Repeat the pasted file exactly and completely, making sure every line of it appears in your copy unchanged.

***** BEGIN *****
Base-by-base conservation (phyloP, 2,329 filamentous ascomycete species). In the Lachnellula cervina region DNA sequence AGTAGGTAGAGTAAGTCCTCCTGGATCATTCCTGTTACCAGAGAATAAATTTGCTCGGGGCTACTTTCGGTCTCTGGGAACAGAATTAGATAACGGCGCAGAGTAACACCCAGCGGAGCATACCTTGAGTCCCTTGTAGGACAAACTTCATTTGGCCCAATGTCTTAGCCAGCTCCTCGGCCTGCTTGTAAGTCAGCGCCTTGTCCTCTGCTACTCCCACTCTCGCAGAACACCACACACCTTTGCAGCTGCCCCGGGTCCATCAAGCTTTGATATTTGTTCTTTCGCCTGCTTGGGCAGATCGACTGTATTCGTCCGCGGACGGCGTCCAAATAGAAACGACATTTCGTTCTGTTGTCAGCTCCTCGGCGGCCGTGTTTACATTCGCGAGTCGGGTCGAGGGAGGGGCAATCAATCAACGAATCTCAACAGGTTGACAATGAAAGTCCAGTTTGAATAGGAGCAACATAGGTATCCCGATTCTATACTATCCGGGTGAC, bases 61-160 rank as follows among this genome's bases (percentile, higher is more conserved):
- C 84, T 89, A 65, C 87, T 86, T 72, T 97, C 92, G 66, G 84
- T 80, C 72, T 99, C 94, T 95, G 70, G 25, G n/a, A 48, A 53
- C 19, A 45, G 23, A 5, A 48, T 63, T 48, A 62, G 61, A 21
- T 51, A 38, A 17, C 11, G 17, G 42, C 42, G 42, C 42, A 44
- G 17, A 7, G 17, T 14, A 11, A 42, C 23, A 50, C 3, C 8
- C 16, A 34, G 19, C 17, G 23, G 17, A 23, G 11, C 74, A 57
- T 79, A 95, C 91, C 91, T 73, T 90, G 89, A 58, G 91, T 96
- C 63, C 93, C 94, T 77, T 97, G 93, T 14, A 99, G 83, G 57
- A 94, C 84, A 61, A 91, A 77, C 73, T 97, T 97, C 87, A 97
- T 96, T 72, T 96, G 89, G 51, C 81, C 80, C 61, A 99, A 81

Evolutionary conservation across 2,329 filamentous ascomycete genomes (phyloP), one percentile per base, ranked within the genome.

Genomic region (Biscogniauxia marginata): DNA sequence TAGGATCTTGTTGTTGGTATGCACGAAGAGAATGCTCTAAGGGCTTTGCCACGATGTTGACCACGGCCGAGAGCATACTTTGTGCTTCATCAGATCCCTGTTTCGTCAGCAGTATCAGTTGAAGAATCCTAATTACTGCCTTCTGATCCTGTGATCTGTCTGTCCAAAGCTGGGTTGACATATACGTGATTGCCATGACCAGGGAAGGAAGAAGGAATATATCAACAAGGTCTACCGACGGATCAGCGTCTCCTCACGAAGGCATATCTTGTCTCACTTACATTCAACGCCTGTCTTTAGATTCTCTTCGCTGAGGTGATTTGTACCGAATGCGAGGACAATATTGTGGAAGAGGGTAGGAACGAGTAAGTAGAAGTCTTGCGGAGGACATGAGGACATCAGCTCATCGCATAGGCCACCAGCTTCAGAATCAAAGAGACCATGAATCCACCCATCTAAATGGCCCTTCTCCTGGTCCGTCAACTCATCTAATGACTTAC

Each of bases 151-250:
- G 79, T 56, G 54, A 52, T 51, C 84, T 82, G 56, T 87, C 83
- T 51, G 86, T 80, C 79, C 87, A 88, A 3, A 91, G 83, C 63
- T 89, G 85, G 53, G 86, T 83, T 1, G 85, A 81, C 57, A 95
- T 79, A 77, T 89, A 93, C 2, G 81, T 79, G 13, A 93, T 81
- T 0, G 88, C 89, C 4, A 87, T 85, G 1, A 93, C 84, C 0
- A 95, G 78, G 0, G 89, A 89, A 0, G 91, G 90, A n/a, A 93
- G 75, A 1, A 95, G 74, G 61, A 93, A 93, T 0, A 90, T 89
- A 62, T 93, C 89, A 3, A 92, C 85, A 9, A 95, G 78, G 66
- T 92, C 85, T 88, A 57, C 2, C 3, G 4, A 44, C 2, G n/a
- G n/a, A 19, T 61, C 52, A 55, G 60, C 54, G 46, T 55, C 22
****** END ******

Base-by-base conservation (phyloP, 2,329 filamentous ascomycete species). In the Lachnellula cervina region DNA sequence AGTAGGTAGAGTAAGTCCTCCTGGATCATTCCTGTTACCAGAGAATAAATTTGCTCGGGGCTACTTTCGGTCTCTGGGAACAGAATTAGATAACGGCGCAGAGTAACACCCAGCGGAGCATACCTTGAGTCCCTTGTAGGACAAACTTCATTTGGCCCAATGTCTTAGCCAGCTCCTCGGCCTGCTTGTAAGTCAGCGCCTTGTCCTCTGCTACTCCCACTCTCGCAGAACACCACACACCTTTGCAGCTGCCCCGGGTCCATCAAGCTTTGATATTTGTTCTTTCGCCTGCTTGGGCAGATCGACTGTATTCGTCCGCGGACGGCGTCCAAATAGAAACGACATTTCGTTCTGTTGTCAGCTCCTCGGCGGCCGTGTTTACATTCGCGAGTCGGGTCGAGGGAGGGGCAATCAATCAACGAATCTCAACAGGTTGACAATGAAAGTCCAGTTTGAATAGGAGCAACATAGGTATCCCGATTCTATACTATCCGGGTGAC, bases 61-160 rank as follows among this genome's bases (percentile, higher is more conserved):
- C 84, T 89, A 65, C 87, T 86, T 72, T 97, C 92, G 66, G 84
- T 80, C 72, T 99, C 94, T 95, G 70, G 25, G n/a, A 48, A 53
- C 19, A 45, G 23, A 5, A 48, T 63, T 48, A 62, G 61, A 21
- T 51, A 38, A 17, C 11, G 17, G 42, C 42, G 42, C 42, A 44
- G 17, A 7, G 17, T 14, A 11, A 42, C 23, A 50, C 3, C 8
- C 16, A 34, G 19, C 17, G 23, G 17, A 23, G 11, C 74, A 57
- T 79, A 95, C 91, C 91, T 73, T 90, G 89, A 58, G 91, T 96
- C 63, C 93, C 94, T 77, T 97, G 93, T 14, A 99, G 83, G 57
- A 94, C 84, A 61, A 91, A 77, C 73, T 97, T 97, C 87, A 97
- T 96, T 72, T 96, G 89, G 51, C 81, C 80, C 61, A 99, A 81

Evolutionary conservation across 2,329 filamentous ascomycete genomes (phyloP), one percentile per base, ranked within the genome.

Genomic region (Biscogniauxia marginata): DNA sequence TAGGATCTTGTTGTTGGTATGCACGAAGAGAATGCTCTAAGGGCTTTGCCACGATGTTGACCACGGCCGAGAGCATACTTTGTGCTTCATCAGATCCCTGTTTCGTCAGCAGTATCAGTTGAAGAATCCTAATTACTGCCTTCTGATCCTGTGATCTGTCTGTCCAAAGCTGGGTTGACATATACGTGATTGCCATGACCAGGGAAGGAAGAAGGAATATATCAACAAGGTCTACCGACGGATCAGCGTCTCCTCACGAAGGCATATCTTGTCTCACTTACATTCAACGCCTGTCTTTAGATTCTCTTCGCTGAGGTGATTTGTACCGAATGCGAGGACAATATTGTGGAAGAGGGTAGGAACGAGTAAGTAGAAGTCTTGCGGAGGACATGAGGACATCAGCTCATCGCATAGGCCACCAGCTTCAGAATCAAAGAGACCATGAATCCACCCATCTAAATGGCCCTTCTCCTGGTCCGTCAACTCATCTAATGACTTAC

Each of bases 151-250:
- G 79, T 56, G 54, A 52, T 51, C 84, T 82, G 56, T 87, C 83
- T 51, G 86, T 80, C 79, C 87, A 88, A 3, A 91, G 83, C 63
- T 89, G 85, G 53, G 86, T 83, T 1, G 85, A 81, C 57, A 95
- T 79, A 77, T 89, A 93, C 2, G 81, T 79, G 13, A 93, T 81
- T 0, G 88, C 89, C 4, A 87, T 85, G 1, A 93, C 84, C 0
- A 95, G 78, G 0, G 89, A 89, A 0, G 91, G 90, A n/a, A 93
- G 75, A 1, A 95, G 74, G 61, A 93, A 93, T 0, A 90, T 89
- A 62, T 93, C 89, A 3, A 92, C 85, A 9, A 95, G 78, G 66
- T 92, C 85, T 88, A 57, C 2, C 3, G 4, A 44, C 2, G n/a
- G n/a, A 19, T 61, C 52, A 55, G 60, C 54, G 46, T 55, C 22